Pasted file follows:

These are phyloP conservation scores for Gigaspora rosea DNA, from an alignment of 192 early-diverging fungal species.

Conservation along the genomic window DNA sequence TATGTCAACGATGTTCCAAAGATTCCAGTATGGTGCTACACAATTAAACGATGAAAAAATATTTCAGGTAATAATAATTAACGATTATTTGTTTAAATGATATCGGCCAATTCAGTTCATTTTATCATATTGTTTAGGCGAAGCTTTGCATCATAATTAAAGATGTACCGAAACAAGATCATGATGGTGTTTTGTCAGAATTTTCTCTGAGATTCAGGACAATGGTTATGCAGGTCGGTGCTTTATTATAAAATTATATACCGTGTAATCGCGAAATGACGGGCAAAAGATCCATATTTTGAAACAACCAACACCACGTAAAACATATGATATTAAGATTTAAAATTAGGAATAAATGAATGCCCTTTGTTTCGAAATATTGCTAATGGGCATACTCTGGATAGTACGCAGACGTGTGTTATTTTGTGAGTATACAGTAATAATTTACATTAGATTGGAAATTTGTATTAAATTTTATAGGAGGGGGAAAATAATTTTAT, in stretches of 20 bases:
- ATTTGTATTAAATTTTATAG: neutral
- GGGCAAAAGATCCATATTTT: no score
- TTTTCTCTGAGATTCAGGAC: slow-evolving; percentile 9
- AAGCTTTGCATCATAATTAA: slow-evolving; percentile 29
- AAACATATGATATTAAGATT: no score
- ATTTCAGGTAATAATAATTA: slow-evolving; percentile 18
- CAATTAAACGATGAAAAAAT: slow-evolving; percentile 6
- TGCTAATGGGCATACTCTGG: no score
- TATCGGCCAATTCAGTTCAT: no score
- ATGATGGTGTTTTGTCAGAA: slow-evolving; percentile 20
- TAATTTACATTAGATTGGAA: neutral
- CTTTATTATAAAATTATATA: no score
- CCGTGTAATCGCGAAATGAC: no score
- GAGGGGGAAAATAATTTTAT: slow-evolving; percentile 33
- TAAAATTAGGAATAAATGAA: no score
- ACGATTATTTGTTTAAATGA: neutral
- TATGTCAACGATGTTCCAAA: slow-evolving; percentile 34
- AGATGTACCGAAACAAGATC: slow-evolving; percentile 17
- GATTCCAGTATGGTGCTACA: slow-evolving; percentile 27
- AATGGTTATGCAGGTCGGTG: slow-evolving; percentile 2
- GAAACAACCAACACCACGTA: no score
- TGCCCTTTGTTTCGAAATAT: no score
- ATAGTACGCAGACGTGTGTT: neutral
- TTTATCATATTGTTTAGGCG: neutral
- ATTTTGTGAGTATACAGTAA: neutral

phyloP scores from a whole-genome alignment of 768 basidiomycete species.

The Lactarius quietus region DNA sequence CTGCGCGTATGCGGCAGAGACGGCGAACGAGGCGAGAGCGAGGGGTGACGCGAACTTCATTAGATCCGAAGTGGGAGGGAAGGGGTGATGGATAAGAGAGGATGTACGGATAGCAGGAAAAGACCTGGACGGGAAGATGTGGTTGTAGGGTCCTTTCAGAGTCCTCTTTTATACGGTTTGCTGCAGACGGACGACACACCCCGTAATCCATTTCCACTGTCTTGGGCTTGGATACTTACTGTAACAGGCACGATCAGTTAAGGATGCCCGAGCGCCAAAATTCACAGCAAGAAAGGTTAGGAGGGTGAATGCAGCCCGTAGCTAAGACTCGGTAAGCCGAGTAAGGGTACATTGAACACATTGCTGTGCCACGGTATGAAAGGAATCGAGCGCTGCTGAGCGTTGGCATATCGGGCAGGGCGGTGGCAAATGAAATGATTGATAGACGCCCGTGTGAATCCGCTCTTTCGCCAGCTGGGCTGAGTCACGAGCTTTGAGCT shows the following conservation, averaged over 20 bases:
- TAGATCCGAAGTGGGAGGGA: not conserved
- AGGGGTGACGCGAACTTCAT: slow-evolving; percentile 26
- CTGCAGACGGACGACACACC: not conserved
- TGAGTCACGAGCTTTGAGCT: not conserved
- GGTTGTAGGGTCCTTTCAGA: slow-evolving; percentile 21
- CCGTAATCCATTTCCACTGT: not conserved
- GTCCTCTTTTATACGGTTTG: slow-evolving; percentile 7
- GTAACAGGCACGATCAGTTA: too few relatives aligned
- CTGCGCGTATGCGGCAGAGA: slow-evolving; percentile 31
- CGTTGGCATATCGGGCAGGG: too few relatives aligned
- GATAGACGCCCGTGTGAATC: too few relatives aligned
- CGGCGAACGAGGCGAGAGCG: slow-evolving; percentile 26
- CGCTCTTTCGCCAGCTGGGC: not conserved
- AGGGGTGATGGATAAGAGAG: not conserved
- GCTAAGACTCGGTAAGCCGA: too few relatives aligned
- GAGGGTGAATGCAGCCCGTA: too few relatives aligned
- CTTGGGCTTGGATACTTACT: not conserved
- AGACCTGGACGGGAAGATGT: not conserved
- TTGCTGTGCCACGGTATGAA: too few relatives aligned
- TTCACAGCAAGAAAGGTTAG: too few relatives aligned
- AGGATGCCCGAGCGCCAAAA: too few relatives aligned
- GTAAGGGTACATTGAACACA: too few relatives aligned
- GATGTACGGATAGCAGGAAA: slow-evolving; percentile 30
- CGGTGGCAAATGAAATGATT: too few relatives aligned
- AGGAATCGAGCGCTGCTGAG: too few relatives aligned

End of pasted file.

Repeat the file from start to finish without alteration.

These are phyloP conservation scores for Gigaspora rosea DNA, from an alignment of 192 early-diverging fungal species.

Conservation along the genomic window DNA sequence TATGTCAACGATGTTCCAAAGATTCCAGTATGGTGCTACACAATTAAACGATGAAAAAATATTTCAGGTAATAATAATTAACGATTATTTGTTTAAATGATATCGGCCAATTCAGTTCATTTTATCATATTGTTTAGGCGAAGCTTTGCATCATAATTAAAGATGTACCGAAACAAGATCATGATGGTGTTTTGTCAGAATTTTCTCTGAGATTCAGGACAATGGTTATGCAGGTCGGTGCTTTATTATAAAATTATATACCGTGTAATCGCGAAATGACGGGCAAAAGATCCATATTTTGAAACAACCAACACCACGTAAAACATATGATATTAAGATTTAAAATTAGGAATAAATGAATGCCCTTTGTTTCGAAATATTGCTAATGGGCATACTCTGGATAGTACGCAGACGTGTGTTATTTTGTGAGTATACAGTAATAATTTACATTAGATTGGAAATTTGTATTAAATTTTATAGGAGGGGGAAAATAATTTTAT, in stretches of 20 bases:
- ATTTGTATTAAATTTTATAG: neutral
- GGGCAAAAGATCCATATTTT: no score
- TTTTCTCTGAGATTCAGGAC: slow-evolving; percentile 9
- AAGCTTTGCATCATAATTAA: slow-evolving; percentile 29
- AAACATATGATATTAAGATT: no score
- ATTTCAGGTAATAATAATTA: slow-evolving; percentile 18
- CAATTAAACGATGAAAAAAT: slow-evolving; percentile 6
- TGCTAATGGGCATACTCTGG: no score
- TATCGGCCAATTCAGTTCAT: no score
- ATGATGGTGTTTTGTCAGAA: slow-evolving; percentile 20
- TAATTTACATTAGATTGGAA: neutral
- CTTTATTATAAAATTATATA: no score
- CCGTGTAATCGCGAAATGAC: no score
- GAGGGGGAAAATAATTTTAT: slow-evolving; percentile 33
- TAAAATTAGGAATAAATGAA: no score
- ACGATTATTTGTTTAAATGA: neutral
- TATGTCAACGATGTTCCAAA: slow-evolving; percentile 34
- AGATGTACCGAAACAAGATC: slow-evolving; percentile 17
- GATTCCAGTATGGTGCTACA: slow-evolving; percentile 27
- AATGGTTATGCAGGTCGGTG: slow-evolving; percentile 2
- GAAACAACCAACACCACGTA: no score
- TGCCCTTTGTTTCGAAATAT: no score
- ATAGTACGCAGACGTGTGTT: neutral
- TTTATCATATTGTTTAGGCG: neutral
- ATTTTGTGAGTATACAGTAA: neutral

phyloP scores from a whole-genome alignment of 768 basidiomycete species.

The Lactarius quietus region DNA sequence CTGCGCGTATGCGGCAGAGACGGCGAACGAGGCGAGAGCGAGGGGTGACGCGAACTTCATTAGATCCGAAGTGGGAGGGAAGGGGTGATGGATAAGAGAGGATGTACGGATAGCAGGAAAAGACCTGGACGGGAAGATGTGGTTGTAGGGTCCTTTCAGAGTCCTCTTTTATACGGTTTGCTGCAGACGGACGACACACCCCGTAATCCATTTCCACTGTCTTGGGCTTGGATACTTACTGTAACAGGCACGATCAGTTAAGGATGCCCGAGCGCCAAAATTCACAGCAAGAAAGGTTAGGAGGGTGAATGCAGCCCGTAGCTAAGACTCGGTAAGCCGAGTAAGGGTACATTGAACACATTGCTGTGCCACGGTATGAAAGGAATCGAGCGCTGCTGAGCGTTGGCATATCGGGCAGGGCGGTGGCAAATGAAATGATTGATAGACGCCCGTGTGAATCCGCTCTTTCGCCAGCTGGGCTGAGTCACGAGCTTTGAGCT shows the following conservation, averaged over 20 bases:
- TAGATCCGAAGTGGGAGGGA: not conserved
- AGGGGTGACGCGAACTTCAT: slow-evolving; percentile 26
- CTGCAGACGGACGACACACC: not conserved
- TGAGTCACGAGCTTTGAGCT: not conserved
- GGTTGTAGGGTCCTTTCAGA: slow-evolving; percentile 21
- CCGTAATCCATTTCCACTGT: not conserved
- GTCCTCTTTTATACGGTTTG: slow-evolving; percentile 7
- GTAACAGGCACGATCAGTTA: too few relatives aligned
- CTGCGCGTATGCGGCAGAGA: slow-evolving; percentile 31
- CGTTGGCATATCGGGCAGGG: too few relatives aligned
- GATAGACGCCCGTGTGAATC: too few relatives aligned
- CGGCGAACGAGGCGAGAGCG: slow-evolving; percentile 26
- CGCTCTTTCGCCAGCTGGGC: not conserved
- AGGGGTGATGGATAAGAGAG: not conserved
- GCTAAGACTCGGTAAGCCGA: too few relatives aligned
- GAGGGTGAATGCAGCCCGTA: too few relatives aligned
- CTTGGGCTTGGATACTTACT: not conserved
- AGACCTGGACGGGAAGATGT: not conserved
- TTGCTGTGCCACGGTATGAA: too few relatives aligned
- TTCACAGCAAGAAAGGTTAG: too few relatives aligned
- AGGATGCCCGAGCGCCAAAA: too few relatives aligned
- GTAAGGGTACATTGAACACA: too few relatives aligned
- GATGTACGGATAGCAGGAAA: slow-evolving; percentile 30
- CGGTGGCAAATGAAATGATT: too few relatives aligned
- AGGAATCGAGCGCTGCTGAG: too few relatives aligned